Shortly after 8:30 this morning, cable news programs and web sites quickly reported the government’s initial estimate of 3.5% growth in Gross Domestic Product (GDP) for the third quarter of 2009.  In terms of depth of reporting, most of these news stories on macroeconomic developments are similar to stories regarding company earnings.  If your only source of information are the “headline numbers”, you will be left with a stream of data that is a mile wide and an inch deep.

Use Primary Sources

Whether you are researching a company to determine whether to make an investment or reading about macroeconomic trends, it is always preferable to go to the primary sources whenever possible.  Primary sources of information for public companies can be found on the SEC website.  A wealth of information regarding economic data may be found on government websites.

The Bureau of Economic Analysis (BEA) published a report (pdf) on the Q3 GDP growth estimate this morning.  The report contains several paragraphs describing GDP growth during the quarter along with a number of tables presenting various statistics.  The BEA also maintains a number of online tools such as this report which breaks down the contributions to the percent change in real GDP, part of which is displayed below (click on the image for a larger view of the data).

Contributions to Growth in Real GDP

Personal Consumption

Looking at the statistics in more detail, it is apparent that a significant portion of the growth in third quarter GDP came from increases in personal consumption.  How could this occur during a period in which unemployment marched steadily higher and neared double digit rates by the end of the quarter?

The government’s “Cash for Clunkers” program clearly had a major impact.  This is a component of the stimulus package that has come to an end and is no longer driving auto sales.  If critics are correct, much of the economic activity associated with this form of durable goods consumption was simply borrowed from future periods (such as the current quarter).  Edmunds, a widely respected source of information on the auto industry, estimated that the vast majority of “Clunker” sales were simply borrowed from future periods.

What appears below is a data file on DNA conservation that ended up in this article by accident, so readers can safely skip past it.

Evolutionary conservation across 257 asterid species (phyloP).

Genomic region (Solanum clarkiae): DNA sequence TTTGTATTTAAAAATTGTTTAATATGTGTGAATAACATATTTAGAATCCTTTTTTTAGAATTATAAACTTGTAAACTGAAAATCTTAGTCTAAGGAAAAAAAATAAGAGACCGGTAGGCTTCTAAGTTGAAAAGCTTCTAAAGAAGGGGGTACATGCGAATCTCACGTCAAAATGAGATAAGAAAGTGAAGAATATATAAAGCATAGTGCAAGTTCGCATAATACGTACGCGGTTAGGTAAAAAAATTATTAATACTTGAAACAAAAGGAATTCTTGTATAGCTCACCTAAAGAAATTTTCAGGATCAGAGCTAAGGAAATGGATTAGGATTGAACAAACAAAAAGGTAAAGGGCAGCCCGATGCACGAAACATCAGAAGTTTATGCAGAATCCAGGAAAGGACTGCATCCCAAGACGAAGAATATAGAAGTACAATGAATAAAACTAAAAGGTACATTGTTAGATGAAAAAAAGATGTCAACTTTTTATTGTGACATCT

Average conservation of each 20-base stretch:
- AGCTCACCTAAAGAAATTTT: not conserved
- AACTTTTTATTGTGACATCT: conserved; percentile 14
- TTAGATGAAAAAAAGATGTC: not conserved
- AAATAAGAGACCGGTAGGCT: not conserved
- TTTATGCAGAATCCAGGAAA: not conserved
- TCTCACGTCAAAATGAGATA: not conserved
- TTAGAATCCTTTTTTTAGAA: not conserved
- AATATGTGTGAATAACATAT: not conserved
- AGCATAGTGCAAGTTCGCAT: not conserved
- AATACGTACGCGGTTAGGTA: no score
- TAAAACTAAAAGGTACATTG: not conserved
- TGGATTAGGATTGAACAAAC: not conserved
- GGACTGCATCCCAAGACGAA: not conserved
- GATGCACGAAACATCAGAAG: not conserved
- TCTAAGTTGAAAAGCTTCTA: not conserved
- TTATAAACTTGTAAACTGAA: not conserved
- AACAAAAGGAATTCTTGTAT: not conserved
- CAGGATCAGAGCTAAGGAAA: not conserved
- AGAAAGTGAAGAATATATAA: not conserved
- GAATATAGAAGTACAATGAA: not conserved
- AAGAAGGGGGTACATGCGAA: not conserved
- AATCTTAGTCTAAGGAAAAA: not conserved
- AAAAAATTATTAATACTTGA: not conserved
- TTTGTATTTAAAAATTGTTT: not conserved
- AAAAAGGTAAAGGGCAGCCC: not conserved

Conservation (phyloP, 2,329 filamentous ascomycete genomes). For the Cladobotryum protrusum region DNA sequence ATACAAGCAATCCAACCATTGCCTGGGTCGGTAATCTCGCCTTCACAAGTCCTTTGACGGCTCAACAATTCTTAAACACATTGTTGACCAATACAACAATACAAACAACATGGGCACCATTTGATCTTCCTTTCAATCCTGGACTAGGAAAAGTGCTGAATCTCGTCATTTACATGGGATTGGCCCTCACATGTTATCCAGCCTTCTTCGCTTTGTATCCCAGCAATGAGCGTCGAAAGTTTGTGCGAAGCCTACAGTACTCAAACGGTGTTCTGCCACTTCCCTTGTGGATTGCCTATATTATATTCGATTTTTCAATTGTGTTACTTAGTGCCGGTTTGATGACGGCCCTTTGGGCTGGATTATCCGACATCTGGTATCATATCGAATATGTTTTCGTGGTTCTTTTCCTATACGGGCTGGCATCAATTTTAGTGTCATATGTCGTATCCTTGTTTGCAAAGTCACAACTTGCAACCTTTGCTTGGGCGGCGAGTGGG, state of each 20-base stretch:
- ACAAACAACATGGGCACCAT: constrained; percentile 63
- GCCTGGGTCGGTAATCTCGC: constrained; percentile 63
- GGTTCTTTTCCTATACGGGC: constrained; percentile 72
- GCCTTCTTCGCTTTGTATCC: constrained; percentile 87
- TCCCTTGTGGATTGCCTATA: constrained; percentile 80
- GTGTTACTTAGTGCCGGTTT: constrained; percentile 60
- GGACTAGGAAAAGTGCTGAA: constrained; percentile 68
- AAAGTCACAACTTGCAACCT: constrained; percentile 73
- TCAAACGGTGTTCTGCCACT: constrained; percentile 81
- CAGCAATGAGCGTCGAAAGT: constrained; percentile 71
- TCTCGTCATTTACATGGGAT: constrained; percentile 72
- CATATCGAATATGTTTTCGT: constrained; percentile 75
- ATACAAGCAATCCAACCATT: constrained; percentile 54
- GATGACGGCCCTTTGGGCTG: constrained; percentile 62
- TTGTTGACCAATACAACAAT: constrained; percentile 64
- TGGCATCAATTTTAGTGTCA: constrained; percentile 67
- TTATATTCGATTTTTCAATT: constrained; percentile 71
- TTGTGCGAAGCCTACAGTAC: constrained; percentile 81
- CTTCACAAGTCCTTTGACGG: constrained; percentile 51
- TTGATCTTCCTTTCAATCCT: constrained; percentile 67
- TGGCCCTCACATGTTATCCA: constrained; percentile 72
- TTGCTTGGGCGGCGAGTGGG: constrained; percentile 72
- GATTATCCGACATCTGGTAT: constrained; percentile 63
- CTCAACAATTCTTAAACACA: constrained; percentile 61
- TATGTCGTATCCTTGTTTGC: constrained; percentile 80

Was this good policy?  That is a political question outside the scope of this article.  The main point is that examining the data behind the 3.5% “headline” GDP number is very revealing when it comes to what may transpire in the current quarter when it comes to personal consumption.

Headline Distortions

The Wall Street Journal, in an article entitled “America’s Grossly Distorted Product”, estimates that 2.2% of the 3.5% growth in GDP for the third quarter was due to the combination of the Cash for Clunkers program and government support of the residential construction industry.

The article’s title is a bit misleading.  The actual data are not distorted, although they are preliminary estimates.  What might be distorted, for those who have not dug into the primary sources revealing the components of GDP growth, is the degree to which our newborn “expansion” is due to government support for the economy.

Peak Earnings or Normalized Earnings?

How is any of this useful for value investors?  Aren’t we supposed to totally disregard the macroeconomy?  It is relevant in the sense that many investors might be falling into “value traps” by assuming that the green shoots we are witnessing point to a sustainable recovery that could lead to a return of “normalized earnings” for companies exposed to consumer spending.

To the extent that “normalized earnings” in the middle part of this decade were due in large measure to easy credit and home equity financing and the obvious fact that the current “green shoots” are courtesy of Uncle Sam, it would be a grave error to make investments in companies based on a quick return to what very well may have been peak earnings in 2004 to 2006 rather than normalized earnings.

Looking Behind Headline GDP Statistics
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